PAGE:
Fulfills University Literature Requirement

Introduces first-year students to the study of classical literature on a comparative basis, with readings from Greco-Roman and Egyptian literature. 


CLAS 20205 (Cross-list HIST 30230 and CNST 20603)

The History of Rome

Prof. D. Hernandez

MW 12:50 - 1:40, 3 credits

An outline introduction to the history of ancient Rome from Romulus to Constantine. The topics covered include the meteoric spread of Roman rule in the ancient Mediterranean, the brilliance of a republican form of government tragically swept away by destructive civil war, the rise of repressive autocracy under the Caesars, and the threats to empire in late antiquity posed inside by the rise of Christianity and outside by hostile invaders. Readings include narrative, documentary, and archaeological sources. The course prepares students for more detailed courses in ancient history. Offered biennially.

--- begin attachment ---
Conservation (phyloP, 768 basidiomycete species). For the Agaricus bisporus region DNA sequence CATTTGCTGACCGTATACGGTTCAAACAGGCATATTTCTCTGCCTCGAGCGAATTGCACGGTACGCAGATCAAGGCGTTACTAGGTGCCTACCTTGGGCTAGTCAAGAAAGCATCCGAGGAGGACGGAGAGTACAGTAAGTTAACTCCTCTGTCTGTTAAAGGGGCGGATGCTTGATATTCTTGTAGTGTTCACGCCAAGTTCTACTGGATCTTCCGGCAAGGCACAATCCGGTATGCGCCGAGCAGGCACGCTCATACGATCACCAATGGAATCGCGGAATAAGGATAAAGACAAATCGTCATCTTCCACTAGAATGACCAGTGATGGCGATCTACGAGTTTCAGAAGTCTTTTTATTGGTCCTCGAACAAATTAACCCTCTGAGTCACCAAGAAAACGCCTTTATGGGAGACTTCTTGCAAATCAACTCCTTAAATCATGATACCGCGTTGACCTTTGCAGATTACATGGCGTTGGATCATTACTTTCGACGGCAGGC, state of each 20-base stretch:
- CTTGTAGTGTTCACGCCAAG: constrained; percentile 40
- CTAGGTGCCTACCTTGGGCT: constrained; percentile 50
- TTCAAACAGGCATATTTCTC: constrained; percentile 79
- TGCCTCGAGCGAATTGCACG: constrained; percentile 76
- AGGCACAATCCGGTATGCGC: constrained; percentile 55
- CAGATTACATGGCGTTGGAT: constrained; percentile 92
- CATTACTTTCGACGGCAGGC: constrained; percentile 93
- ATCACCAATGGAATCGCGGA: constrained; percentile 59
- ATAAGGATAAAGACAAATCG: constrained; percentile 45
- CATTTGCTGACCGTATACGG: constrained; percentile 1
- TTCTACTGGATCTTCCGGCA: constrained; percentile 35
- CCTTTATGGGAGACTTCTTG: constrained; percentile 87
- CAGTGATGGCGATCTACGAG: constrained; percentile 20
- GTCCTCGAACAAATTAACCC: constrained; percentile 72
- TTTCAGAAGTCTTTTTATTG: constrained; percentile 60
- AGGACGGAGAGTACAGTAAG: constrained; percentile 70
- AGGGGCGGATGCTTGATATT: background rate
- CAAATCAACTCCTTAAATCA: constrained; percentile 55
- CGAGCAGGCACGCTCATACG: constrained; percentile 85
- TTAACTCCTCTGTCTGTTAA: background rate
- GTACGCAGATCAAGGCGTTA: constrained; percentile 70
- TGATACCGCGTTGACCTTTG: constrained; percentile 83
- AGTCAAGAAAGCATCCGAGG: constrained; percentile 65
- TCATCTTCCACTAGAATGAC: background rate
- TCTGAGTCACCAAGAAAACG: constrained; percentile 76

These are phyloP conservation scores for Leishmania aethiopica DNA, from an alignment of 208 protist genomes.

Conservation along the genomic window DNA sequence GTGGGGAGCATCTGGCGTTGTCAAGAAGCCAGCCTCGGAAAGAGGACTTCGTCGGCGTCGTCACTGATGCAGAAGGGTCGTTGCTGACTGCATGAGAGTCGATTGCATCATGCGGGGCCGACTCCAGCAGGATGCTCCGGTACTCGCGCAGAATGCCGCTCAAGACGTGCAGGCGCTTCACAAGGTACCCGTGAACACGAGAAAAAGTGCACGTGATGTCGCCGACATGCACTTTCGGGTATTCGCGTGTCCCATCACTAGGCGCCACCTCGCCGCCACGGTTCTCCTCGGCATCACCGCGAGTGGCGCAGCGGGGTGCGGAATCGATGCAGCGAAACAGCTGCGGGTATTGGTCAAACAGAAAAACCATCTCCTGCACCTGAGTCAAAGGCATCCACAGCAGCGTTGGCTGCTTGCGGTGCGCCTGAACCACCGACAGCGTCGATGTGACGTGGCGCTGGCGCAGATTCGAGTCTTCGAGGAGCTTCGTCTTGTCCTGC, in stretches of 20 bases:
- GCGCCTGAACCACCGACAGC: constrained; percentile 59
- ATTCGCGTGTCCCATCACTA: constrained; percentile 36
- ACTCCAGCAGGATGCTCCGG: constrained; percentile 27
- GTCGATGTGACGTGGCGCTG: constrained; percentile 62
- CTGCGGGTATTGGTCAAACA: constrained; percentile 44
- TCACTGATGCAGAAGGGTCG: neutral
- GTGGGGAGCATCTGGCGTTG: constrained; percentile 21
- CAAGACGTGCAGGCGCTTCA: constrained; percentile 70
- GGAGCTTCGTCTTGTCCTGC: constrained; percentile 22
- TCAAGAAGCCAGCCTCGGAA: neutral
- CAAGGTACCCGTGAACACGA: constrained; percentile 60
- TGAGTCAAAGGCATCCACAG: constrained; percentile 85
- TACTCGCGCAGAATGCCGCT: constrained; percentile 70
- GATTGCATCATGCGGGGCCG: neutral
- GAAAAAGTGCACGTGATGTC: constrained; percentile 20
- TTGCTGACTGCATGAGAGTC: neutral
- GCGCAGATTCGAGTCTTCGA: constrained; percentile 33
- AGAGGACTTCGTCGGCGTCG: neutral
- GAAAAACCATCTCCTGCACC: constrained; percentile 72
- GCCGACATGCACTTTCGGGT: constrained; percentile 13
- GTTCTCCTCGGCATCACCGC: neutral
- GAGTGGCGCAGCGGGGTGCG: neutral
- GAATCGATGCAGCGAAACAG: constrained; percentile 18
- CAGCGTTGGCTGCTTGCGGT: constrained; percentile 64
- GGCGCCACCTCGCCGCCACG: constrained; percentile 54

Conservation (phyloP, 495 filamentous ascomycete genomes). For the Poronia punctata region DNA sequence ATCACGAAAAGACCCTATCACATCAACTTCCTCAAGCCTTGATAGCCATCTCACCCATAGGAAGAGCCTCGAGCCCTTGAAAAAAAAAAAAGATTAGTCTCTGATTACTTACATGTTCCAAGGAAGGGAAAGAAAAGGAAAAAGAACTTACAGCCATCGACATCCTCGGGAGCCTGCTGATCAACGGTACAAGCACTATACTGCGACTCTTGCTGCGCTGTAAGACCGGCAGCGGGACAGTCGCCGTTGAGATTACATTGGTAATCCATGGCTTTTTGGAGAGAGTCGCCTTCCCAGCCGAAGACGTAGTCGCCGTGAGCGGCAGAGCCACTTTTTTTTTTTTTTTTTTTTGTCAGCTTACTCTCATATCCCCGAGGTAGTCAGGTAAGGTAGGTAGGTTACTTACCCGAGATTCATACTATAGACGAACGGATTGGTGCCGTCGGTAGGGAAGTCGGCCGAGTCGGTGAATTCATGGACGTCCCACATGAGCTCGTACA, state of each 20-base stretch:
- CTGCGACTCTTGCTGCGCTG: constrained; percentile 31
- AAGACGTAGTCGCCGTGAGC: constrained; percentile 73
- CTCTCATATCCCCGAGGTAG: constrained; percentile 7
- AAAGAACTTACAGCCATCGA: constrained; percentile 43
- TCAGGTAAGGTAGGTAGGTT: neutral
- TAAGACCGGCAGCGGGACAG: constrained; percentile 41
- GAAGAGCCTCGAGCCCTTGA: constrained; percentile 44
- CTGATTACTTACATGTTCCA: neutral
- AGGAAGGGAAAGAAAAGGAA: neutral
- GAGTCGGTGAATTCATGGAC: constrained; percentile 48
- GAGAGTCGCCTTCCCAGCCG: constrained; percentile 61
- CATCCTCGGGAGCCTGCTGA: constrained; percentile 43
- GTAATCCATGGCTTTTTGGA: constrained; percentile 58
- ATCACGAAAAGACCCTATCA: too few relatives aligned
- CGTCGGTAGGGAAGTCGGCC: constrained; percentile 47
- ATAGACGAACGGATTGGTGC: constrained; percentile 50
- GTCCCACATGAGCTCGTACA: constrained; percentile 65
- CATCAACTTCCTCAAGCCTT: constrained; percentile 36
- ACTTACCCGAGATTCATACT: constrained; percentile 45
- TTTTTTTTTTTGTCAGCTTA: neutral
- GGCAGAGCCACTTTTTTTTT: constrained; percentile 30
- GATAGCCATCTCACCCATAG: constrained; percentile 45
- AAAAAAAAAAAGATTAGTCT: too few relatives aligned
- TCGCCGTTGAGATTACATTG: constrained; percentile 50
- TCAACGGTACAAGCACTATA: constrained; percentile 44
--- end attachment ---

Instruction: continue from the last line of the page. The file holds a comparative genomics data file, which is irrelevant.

CLAS 22205 (Sections 1 and 2)

The History of Rome Discussion sections

Ryan Walker, Kate Van de Loo

F 12:50 - 1:40, 0 credits

A weekly discussion group required for those registered for CLAS 20205, The History of Ancient Rome, or its cross-lists. 


CLAS 20300 

Film and the Ancient World

Prof. C. Schlegel

MW 3:30 - 4:45, 3 credits

This course examines how the literature and history of Greek and Roman antiquity are depicted in movies from the earliest days of the medium onwards, and how these films express social concerns contemporary with their making. Students will view films, study texts in translation from ancient Greece and Rome, and read secondary criticism on the subjects of ancient culture and modern representations.